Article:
US President Donald Trump said Monday he is happy to meet with Iran's leaders "any time" and without preconditions, one week after tensions soared between Washington and Tehran.
No U.S. president has met with an Iranian leader since the Washington cut diplomatic relations with Tehran a year after the 1979 revolution that toppled the shah, a U.S. ally. No preconditions. If they want to meet, I'll meet'.
Trump's offer comes after a provocative warning a week ago from Iranian President Hassan Rouhani, who said the United States should not "play with the lion's tail" and warned that any conflict with Iran would be the "mother of all wars".
Even though Trump on Monday said if Rouhani were to meet with him there would be "no preconditions", he also did not walk back from any of those earlier demands.
That dialogue was "based on the idea of confidence-building measures and the nuclear deal was an achievement of this effort and it must be accepted", wrote Aboutalebi.
"The president wants to meet with folks to solve problems if the Iranians demonstrate a commitment to making fundamental changes in how they treat their own people, reduce their maligned behaviour, can agree that it's worthwhile to enter into a nuclear agreement that actually prevents proliferation", he said.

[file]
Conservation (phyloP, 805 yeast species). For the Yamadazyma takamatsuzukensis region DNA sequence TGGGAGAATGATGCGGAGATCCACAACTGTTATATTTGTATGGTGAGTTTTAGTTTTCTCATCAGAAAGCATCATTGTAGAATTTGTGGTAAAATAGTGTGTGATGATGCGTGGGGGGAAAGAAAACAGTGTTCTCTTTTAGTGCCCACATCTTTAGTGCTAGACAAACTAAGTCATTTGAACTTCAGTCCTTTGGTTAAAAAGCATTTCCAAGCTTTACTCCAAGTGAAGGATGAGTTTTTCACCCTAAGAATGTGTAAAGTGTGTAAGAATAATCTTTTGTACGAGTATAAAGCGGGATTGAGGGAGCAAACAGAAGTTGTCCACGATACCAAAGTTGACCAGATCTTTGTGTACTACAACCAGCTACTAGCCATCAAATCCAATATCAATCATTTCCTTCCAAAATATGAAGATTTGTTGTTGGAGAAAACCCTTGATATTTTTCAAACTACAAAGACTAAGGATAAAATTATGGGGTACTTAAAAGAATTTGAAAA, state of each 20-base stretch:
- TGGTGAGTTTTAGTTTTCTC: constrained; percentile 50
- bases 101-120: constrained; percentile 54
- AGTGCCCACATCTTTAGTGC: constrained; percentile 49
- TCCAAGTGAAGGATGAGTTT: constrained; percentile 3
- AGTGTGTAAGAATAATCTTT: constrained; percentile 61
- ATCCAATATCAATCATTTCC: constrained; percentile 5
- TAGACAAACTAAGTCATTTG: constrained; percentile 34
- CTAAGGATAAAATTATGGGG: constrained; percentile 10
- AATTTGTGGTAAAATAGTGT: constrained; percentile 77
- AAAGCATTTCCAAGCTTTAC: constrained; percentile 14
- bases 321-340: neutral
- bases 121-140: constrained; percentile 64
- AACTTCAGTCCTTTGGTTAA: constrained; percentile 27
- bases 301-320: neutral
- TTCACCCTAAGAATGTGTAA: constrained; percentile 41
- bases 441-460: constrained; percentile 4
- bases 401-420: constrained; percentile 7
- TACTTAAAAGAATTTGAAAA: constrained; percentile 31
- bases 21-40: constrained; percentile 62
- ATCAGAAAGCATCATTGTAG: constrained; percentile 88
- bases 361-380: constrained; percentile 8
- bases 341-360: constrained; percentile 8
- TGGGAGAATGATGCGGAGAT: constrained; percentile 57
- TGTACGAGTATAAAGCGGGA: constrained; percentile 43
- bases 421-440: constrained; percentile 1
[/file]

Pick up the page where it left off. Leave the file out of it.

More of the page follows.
Julie Chen on Les Moonves allegations: ‘I fully support my husband’
Moonves resisted that deal because he believed CBS's prospects were better without taking on Viacom's turnaround challenges. CBS says independent members of its board of directors are investigating personal misconduct claims amid the report.
"Respect for the great nation of Iran, reduction in hostilities, United States returning to the nuclear deal..."
The overture comes as Mr Trump and Tehran have been escalating their rhetoric after the U.S. president's May withdrawal from a landmark nuclear accord.
White House and administration officials rushed to place caveats on the president's seemingly open invitation. The administration is set to begin reimposing sanctions that had been lifted under the 2015 deal next month and has been ratcheting up a pressure campaign on the Islamic republic that many suspect is aimed at regime change.
Garrett Marquis, a spokesman for the president's National Security Council, later said in a statement that the USA would not be lifting any sanctions or re-establishing diplomatic and commercial relations until "there are tangible, demonstrated, and sustained shifts in Tehran's policies". Since then, Tehran's clerical establishment has been under increasing USA pressure and the prospect of renewed sanctions. Good for them. Good for us.
Trump drew a comparison with his diplomacy toward North Korean leader Kim Jong Un, who Trump met in a June 12 summit with the aim of convincing Pyongyang to give up its nuclear arsenal, a decades-long objective that has eluded several US presidents. We got our prisoners back.